Baby Einstein Founder Goes to Court
The University of Washington's behavior seems odd. The research seems important. So what's going on?
By Tamar Lewin
A co-founder of the company that created the "Baby Einstein" videos has asked a judge to order the University of Washington to release records relating to two studies that linked television viewing by young children to attention problems and delayed language development.
"All weĂ˘€™re asking for is the basis for what the university has represented to be groundbreaking research," the co-founder, William Clark, said in a statement Monday. "Given that other research studies have not shown the same outcomes, we would like the raw data and analytical methods from the Washington studies so we can audit their methodology, and perhaps duplicate the studies, to see if the outcomes are the same."
Mr. Clark said that he had been seeking the information for years, but that the university had either denied his requests or failed to be fully responsive.
A spokesman for the university said its lawyers had not yet read the complaint and could not comment on the complaint.
"All I can tell you is that we gave them the records we had," said Norm Arkans, a spokesman for the university.
The complaint concerns two peer-reviewed articles by University of Washington professors, published in 2004 and 2007.
Baby Einstein, the leading baby-video company, was started in 1996 by Mr. Clark and his wife, Julie Aigner-Clark, who created an extensive line of videos with names like "Baby Van Gogh" and "Baby Mozart," featuring music, puppets and animals. The videos quickly caught on with parents, despite a 1999 recommendation by the American Academy of Pediatrics that children under 2 should not watch television.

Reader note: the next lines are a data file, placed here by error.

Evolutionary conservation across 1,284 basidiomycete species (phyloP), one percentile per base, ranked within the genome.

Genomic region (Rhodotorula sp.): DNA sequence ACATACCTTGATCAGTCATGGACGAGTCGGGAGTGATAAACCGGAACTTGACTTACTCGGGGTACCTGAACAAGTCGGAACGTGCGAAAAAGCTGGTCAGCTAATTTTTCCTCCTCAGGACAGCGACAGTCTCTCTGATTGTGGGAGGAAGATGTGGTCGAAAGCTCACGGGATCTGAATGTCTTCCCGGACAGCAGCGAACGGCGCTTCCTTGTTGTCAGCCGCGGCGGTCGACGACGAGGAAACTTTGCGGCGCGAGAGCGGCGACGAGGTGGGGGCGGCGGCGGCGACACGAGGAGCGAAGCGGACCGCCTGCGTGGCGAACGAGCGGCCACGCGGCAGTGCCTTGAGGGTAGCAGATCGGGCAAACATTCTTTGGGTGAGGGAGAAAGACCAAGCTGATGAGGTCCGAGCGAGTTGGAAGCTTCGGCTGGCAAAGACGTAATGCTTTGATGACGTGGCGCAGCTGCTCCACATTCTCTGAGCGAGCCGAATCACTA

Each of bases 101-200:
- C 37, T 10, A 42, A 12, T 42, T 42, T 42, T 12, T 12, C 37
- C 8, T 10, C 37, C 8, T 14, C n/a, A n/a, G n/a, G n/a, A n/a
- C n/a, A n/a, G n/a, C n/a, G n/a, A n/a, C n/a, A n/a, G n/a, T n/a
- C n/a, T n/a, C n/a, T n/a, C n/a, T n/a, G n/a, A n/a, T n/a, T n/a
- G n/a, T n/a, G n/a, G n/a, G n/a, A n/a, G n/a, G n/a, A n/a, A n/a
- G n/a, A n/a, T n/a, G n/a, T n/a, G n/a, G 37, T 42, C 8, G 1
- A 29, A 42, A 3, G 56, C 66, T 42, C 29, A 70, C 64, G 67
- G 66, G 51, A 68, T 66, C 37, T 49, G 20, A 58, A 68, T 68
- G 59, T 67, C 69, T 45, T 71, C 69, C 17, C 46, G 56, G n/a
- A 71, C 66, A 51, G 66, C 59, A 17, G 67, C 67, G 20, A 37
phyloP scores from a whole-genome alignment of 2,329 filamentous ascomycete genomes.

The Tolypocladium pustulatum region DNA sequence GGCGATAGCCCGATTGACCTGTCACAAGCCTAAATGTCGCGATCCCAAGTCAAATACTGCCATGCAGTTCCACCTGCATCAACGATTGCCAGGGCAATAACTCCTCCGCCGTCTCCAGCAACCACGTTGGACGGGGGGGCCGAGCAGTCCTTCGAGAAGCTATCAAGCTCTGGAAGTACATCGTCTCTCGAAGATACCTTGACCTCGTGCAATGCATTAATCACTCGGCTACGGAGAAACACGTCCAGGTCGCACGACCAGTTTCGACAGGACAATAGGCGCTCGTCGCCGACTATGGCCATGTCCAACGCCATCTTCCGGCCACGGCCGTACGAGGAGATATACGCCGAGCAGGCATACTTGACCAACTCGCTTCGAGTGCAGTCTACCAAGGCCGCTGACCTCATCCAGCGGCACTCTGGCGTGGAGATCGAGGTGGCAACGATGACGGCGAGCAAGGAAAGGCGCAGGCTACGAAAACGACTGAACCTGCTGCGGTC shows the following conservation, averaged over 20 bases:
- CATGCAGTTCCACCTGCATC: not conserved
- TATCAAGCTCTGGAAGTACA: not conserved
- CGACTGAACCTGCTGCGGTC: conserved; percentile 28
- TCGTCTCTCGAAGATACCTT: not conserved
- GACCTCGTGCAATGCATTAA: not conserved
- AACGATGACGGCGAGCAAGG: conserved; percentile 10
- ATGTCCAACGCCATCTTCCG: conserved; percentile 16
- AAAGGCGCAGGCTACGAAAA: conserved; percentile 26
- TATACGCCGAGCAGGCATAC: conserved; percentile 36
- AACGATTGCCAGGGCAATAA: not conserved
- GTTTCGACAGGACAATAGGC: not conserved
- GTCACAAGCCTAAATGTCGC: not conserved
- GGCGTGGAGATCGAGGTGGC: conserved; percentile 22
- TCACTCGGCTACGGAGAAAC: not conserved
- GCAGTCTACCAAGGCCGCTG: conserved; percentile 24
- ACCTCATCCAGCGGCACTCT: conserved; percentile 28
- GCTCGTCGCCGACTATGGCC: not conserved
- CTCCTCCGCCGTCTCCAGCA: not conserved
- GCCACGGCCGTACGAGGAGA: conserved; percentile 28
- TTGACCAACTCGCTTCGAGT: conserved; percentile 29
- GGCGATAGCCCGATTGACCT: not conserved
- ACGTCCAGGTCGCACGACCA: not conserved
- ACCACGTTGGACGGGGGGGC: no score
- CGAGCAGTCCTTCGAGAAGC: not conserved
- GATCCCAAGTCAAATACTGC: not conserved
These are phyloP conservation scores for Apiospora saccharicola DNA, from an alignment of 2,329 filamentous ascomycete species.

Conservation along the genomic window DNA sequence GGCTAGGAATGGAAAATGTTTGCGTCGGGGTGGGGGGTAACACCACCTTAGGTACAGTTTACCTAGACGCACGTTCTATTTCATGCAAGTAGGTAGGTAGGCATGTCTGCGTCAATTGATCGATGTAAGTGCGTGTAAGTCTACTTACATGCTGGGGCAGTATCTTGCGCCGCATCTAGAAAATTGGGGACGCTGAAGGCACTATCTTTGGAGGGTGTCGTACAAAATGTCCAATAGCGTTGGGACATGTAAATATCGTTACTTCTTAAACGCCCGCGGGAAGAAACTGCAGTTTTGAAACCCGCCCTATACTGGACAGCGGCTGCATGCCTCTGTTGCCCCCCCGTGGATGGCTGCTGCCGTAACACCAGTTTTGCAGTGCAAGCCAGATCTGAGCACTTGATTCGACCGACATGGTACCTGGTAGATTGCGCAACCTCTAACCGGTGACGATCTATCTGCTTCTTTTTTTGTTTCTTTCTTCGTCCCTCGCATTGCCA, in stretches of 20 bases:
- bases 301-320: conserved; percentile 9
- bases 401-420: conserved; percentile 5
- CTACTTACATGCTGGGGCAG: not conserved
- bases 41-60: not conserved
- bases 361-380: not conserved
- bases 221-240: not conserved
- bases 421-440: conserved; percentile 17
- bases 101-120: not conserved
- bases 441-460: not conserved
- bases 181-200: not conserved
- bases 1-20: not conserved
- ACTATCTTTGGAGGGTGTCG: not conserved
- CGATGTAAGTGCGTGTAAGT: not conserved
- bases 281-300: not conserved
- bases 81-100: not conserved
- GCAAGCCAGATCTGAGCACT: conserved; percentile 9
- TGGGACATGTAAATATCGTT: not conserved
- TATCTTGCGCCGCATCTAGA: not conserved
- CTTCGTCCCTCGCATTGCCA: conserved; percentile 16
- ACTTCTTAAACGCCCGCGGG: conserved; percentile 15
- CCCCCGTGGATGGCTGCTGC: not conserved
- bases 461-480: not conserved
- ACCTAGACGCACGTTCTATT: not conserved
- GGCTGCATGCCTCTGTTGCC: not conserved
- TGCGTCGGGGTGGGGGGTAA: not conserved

In their news release and e-mail messages to reporters, the Clarks said they went to court to protect their legacy.
"I'm proud of what I made," Ms. Aigner-Clark said in an e-mail message on Monday night."Ă˘€śWelcome to the 21st century. Most people have televisions in their houses, and most babies are exposed to it. And most people would agree that a child is better off listening to Beethoven while watching images of a puppet than seeing any reality show that I can think of."
In his complaint, Mr. Clark said the university initially told him that it was not required to release the data for the 2004 study because doing so could hurt the researchers' competitiveness, an exemption that lasts five years. Then, the complaint said, in response to a renewed request last year, after the five-year period had expired, the university said it could not find records for the 2004 study.
On the 2007 study, the complaint said, the university sent incomplete data, redacted so as to make re-analysis impossible.
The Walt Disney Company bought Baby Einstein in 2001, and the Clarks currently have no financial stake in the company. In October, under threat of a class-action lawsuit charging that Baby Einstein had been fraudulently marketed as educational, Disney offered refunds to those who had bought the DVDs.
New York Times
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